Nope. Missed! – Sometimes these dynamic ads just plain get it wrong. Personally, I happen to have a first name that is often mistaken for an abbreviated female name, therefore I am occasionally served ads that are for female specific products that have no relevance to me. This type of demographic misread is always a possibility with dynamic ads. Demographics based tactics leverage a lot of assumptions…and we all know what happens when we assume.


ConciergeHelp Me Help Myself – Many people, usually those of a younger generation, actually welcome dynamic content (myself included). They see it as a way to cut down on irrelevant or unwanted products and services. It can almost feel special that companies know enough about what you like and don’t like that you only see ads that are custom tailored to your interests. And…it just might push you over the fence on a purchase that you have been considering for a while.

They already have my data any way – Like it or not, data mining on an advanced level is becoming more and more a part of our daily lives. You can’t get the best deals at the supermarket without needing a club card anymore and you certainly can’t expect your internet surfing to go un-tracked. So knowing that this activity is happening anyway, why not allow the information to be put to good use in offering ads that you might actually want to see rather than those that are merely display ads.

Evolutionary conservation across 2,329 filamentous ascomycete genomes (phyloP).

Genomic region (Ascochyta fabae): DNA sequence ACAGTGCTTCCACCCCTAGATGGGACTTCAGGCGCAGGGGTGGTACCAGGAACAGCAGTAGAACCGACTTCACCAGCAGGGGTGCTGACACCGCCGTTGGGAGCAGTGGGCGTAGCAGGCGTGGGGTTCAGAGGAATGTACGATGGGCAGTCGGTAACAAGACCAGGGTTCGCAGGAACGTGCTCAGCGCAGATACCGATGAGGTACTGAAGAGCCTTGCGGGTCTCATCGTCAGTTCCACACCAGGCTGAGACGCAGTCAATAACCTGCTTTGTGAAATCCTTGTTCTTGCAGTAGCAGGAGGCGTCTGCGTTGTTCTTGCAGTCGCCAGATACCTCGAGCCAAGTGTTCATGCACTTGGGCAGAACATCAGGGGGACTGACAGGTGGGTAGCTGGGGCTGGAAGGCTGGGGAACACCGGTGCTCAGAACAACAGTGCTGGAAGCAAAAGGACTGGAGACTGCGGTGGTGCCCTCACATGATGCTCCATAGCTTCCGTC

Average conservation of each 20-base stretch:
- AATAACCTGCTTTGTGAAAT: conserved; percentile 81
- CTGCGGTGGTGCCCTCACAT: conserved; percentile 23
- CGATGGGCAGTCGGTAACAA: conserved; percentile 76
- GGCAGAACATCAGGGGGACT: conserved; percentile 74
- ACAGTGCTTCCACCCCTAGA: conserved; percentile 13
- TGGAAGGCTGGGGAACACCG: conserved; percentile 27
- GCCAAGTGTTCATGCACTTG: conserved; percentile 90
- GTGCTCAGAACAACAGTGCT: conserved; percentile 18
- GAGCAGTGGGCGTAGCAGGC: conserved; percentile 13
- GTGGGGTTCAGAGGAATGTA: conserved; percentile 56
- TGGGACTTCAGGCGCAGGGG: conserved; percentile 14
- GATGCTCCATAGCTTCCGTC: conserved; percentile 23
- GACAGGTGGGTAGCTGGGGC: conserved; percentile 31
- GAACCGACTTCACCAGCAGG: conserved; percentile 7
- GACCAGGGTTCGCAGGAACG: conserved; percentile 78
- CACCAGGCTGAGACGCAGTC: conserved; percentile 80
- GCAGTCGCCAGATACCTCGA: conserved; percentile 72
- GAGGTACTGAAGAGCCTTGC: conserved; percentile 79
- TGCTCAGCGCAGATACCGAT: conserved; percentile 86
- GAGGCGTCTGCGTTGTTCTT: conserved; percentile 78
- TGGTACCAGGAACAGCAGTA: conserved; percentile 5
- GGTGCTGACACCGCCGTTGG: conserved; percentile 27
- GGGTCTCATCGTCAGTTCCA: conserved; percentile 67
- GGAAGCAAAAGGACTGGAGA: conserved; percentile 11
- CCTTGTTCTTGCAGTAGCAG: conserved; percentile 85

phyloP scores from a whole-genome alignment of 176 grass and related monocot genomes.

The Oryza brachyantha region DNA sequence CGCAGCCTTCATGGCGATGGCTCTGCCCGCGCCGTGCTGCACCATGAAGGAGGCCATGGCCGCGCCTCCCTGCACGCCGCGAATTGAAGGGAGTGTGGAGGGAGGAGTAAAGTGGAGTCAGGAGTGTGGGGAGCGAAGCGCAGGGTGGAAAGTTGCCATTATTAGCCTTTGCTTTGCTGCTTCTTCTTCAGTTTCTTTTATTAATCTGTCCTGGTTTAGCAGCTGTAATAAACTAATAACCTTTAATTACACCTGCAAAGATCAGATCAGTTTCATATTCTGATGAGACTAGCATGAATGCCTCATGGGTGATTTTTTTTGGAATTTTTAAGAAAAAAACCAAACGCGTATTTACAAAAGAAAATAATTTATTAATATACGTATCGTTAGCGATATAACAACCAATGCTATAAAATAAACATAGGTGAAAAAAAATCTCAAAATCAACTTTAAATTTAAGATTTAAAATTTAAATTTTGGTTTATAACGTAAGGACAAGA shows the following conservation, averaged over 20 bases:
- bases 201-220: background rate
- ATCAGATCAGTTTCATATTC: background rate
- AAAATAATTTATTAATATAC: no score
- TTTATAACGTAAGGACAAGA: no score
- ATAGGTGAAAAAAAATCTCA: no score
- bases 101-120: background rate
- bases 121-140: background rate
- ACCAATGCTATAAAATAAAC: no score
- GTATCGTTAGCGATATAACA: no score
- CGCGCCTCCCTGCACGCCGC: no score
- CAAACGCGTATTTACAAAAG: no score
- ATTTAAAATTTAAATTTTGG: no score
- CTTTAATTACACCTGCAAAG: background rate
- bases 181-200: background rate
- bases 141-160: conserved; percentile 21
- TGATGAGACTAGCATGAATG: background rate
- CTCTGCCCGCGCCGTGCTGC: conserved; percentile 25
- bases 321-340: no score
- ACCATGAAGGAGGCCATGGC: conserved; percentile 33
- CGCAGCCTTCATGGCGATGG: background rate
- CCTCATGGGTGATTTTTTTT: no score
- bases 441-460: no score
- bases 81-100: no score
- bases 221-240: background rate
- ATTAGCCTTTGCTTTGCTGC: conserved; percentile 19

Pay for Performance – Programmatic pricing is meant to give a better value for your marketing buck. You are only getting billed for ads that are served to your desired sub-set vs. just anyone that happens upon your ad. They are also prioritized so that if one ad would be more relevant than another than it will be served first and the other will wait for a better match. This cuts down on useless ad spending and ultimately nets an increased click rate for the campaign. Which means repeat business.

While there is notable concern amongst web users around just exactly how much data acquisition is acceptable, it is an unavoidable fact in today’s world that our activities are being tracked and leveraged for advanced targeting tactics, both on and off line. If you are an advertiser looking for maximum ROI, dynamic tactics certainly deliver results and, therefore, are here to stay. The key is knowing where to draw the line and when your target audience is ready and open to your message, otherwise you might be seen as too invasive — or worse, not relevant or too late. Embracing and familiarizing yourself with dynamic advertising solutions is one sure fire way to know the difference and stay ahead of the digital curve.

Lineup Systems’ was born out of the media industry and therefore we understand the complex problems our customers face on a daily basis. Weather it’s negotiating the evolving world of digital advertising and its specific nuances like dynamic advertising to the basics of keeping all of your ads booked on one simple invoice, we understand and provide solutions that meet the needs of our customers. We count some of the world’s largest international publishers as clients, including Gannett, Metro International, News Corp Australia, News UK, Time Inc., Time Out, Abu Dhabi Media, and Grupo Expansión.  Why not schedule a demo today and see for yourself if AdPoint is right for your business?


Lineup Systems is the world’s leading provider of advertising sales technology.